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Alphacool GPX AMD rx 580 install options

Win_Wiz

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#1
My air-cooled (and overclocked) Aorus RX 580 4GB is very noisy when gaming, so I have ordered NexXxoS GPX AMD RX 580 M04 :)
I know this hybrid block is very restrictive so I am wondering how to install the GPX for best (near silent) operation.

Currently my loop consist of these components:

Danger Den MC-TDX (cooling my I5 2500K - 4.5GHz@1.39V)
Black Ice Pro III 360mm RAD (with 6xArctic F12 PWM fans)
XSPC LAING D5 RESERVOIR TOP V3 (including ALPHACOOL VPP655 D5@2650 RPM)
2x10mm ID 90º Push-In fittings
4x10mm ID straight Push-In fittings
About 1.5meters (or 5 feet) 10,3mm OD/7,5mm ID soft tube

The old radiator manages to cool my cpu passive at low loads, when priming my CPU core temperatures peak @ 62ºC.
I really don't want to increase my pumps RPM, because its practically silent @2650rpm.
So should I install the GPX parallel with my CPU block, to limit the restriction?
Or maybe remove the jet plate insert even though it will increase my GPU temp about 10ºC?
Or will my D5 pump handle CPU and GPU blocks in serial, maybe if I replace the 2x90º fittings with 2x45º fittings?
If I go for serial and remove the insert should I place the GPX before the MC-TDX CPU block?

I know I could test all the above options and stick with what works best, but draining my loop several times is time consuming, so I hope someone with more knowledge than me would be able to advise me.
(I have also posted these questions on overclock.net - I hope that's OK?)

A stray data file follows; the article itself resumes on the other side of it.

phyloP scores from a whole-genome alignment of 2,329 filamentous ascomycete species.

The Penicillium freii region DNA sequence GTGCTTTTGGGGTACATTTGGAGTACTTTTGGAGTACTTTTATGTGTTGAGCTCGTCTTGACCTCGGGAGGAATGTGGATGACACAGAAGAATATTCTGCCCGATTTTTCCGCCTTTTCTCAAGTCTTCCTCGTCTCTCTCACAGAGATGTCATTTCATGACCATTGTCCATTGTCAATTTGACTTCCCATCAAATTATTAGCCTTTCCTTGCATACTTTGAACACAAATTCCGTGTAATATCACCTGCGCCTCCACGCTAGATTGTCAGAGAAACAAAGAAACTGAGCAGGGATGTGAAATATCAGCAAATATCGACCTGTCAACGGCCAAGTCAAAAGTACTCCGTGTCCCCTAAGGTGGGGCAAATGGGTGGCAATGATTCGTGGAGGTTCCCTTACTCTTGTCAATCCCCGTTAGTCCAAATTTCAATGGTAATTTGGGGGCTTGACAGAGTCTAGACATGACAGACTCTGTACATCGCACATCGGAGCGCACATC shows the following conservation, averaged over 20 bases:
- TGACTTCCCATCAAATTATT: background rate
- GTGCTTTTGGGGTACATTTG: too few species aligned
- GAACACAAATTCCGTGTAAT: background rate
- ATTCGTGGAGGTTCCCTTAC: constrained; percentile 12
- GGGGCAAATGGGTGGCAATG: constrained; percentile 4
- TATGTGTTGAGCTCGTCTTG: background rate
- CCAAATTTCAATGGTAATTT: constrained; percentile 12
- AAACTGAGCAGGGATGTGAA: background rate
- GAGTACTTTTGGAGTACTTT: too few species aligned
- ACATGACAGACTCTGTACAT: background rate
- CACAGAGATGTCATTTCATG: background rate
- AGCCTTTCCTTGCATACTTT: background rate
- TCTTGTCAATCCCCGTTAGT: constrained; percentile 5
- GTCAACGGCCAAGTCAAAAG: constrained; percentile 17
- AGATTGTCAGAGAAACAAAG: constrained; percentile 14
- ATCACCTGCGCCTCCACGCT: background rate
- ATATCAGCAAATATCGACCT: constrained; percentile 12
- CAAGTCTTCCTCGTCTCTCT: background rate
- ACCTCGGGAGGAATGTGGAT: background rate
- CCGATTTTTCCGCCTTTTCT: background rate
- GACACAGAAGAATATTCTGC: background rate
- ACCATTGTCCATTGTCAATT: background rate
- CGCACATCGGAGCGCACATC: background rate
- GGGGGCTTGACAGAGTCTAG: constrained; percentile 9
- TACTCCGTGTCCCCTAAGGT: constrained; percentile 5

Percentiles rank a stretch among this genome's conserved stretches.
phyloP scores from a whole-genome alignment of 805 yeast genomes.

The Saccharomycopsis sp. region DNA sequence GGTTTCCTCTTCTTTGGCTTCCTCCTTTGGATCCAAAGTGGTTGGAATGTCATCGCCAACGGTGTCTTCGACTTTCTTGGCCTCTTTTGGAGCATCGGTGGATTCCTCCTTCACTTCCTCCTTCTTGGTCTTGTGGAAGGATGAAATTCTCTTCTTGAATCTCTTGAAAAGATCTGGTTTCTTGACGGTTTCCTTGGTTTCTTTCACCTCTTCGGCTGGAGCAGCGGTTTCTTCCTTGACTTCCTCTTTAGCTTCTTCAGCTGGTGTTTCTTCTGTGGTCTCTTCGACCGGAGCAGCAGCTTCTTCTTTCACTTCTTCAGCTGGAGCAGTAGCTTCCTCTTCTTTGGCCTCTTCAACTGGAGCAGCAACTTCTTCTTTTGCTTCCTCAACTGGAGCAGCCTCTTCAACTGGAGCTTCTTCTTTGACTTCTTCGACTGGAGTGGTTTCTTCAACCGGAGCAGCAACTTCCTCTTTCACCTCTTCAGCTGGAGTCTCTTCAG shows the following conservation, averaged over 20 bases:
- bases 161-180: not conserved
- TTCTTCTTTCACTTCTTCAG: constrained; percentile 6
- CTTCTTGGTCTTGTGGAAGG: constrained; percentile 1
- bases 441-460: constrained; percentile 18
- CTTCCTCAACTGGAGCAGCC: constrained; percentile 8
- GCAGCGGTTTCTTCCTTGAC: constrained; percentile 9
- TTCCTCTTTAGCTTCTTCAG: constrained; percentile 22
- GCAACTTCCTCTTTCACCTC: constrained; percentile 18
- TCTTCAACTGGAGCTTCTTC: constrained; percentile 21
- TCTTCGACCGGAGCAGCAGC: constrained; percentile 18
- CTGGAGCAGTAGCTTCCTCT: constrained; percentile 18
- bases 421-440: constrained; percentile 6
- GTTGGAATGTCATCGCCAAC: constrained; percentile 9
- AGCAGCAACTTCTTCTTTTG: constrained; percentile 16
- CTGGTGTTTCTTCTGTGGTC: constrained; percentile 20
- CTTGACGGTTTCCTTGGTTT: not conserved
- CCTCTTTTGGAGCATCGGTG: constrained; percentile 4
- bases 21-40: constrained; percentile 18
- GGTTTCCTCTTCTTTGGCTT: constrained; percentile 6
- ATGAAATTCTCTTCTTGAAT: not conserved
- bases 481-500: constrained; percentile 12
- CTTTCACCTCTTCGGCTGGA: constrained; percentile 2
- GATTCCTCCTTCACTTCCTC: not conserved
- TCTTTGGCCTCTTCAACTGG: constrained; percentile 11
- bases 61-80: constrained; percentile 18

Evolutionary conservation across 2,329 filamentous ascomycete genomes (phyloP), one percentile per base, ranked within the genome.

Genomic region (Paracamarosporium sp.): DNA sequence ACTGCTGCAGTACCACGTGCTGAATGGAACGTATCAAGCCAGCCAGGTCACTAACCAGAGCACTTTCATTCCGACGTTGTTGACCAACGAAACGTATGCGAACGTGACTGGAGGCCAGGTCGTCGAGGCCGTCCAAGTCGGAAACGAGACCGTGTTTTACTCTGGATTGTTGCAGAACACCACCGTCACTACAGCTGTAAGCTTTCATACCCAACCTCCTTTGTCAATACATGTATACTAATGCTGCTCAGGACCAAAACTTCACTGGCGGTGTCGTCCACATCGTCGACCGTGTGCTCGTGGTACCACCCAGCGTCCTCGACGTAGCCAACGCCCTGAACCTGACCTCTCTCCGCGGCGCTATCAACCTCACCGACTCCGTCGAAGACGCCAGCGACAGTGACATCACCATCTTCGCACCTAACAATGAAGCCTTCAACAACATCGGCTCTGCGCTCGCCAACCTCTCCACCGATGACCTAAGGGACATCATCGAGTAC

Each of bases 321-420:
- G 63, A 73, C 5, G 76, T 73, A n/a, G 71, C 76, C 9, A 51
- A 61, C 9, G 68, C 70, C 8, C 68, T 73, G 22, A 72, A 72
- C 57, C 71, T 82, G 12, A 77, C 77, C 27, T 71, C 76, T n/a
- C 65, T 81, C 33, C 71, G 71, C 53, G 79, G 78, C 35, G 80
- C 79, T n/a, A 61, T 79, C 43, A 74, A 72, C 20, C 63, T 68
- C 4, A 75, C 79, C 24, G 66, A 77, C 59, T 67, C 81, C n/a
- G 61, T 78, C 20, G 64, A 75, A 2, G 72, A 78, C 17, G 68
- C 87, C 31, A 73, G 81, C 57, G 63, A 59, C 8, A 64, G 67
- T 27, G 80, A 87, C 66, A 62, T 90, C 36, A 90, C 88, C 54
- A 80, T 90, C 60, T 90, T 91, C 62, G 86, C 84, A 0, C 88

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eidairaman1

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#2
Running wc requires mx no matter what, either you get heat soaking or noise, rather have parts cool.

Have you thought about a separate pump and rad?
 

Win_Wiz

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Running wc requires mx no matter what, either you get heat soaking or noise, rather have parts cool.
Sorry English is'nt my native language, would you please explain what mx means?

Have you thought about a separate pump and rad?
That is to expensive, I prefer to spend my limited budget replacing my old and noisy hard drives with a silent 2TB SSD...

This old rad used to cool an overclocked CPU + NB + GPU in pull configuration using a weaker pump, so I don't believe it's necessary.
 
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#4
Wow, that makes me feel old .... had three teenagers back then.

The D5 is a decent pump and that block I remember as being on of the least restrictive.

http://martinsliquidlab.petrastech.com/DangerDen-MC-TDX.html

You want the full flow going thru the CPU but if you split the upstream of GPUs upstream and recombine, then you cut the back pressure thru the rads to 28% of a single block with half flow thru each. The CPU needs the low because of the small thermal mass / transfer area. A ful cover water block's large mass and contact area gets by fine with half flow ... I have GFC cards only in parallel, splitting before and recombining. At 1200 rpm on the fans, CPU cores average in low to mid 70s and GPU is at 39C. I'm using a Swiftech 35X2 pump. In gaming fans usually peak at 550 - 650 rm at which they are inaudible.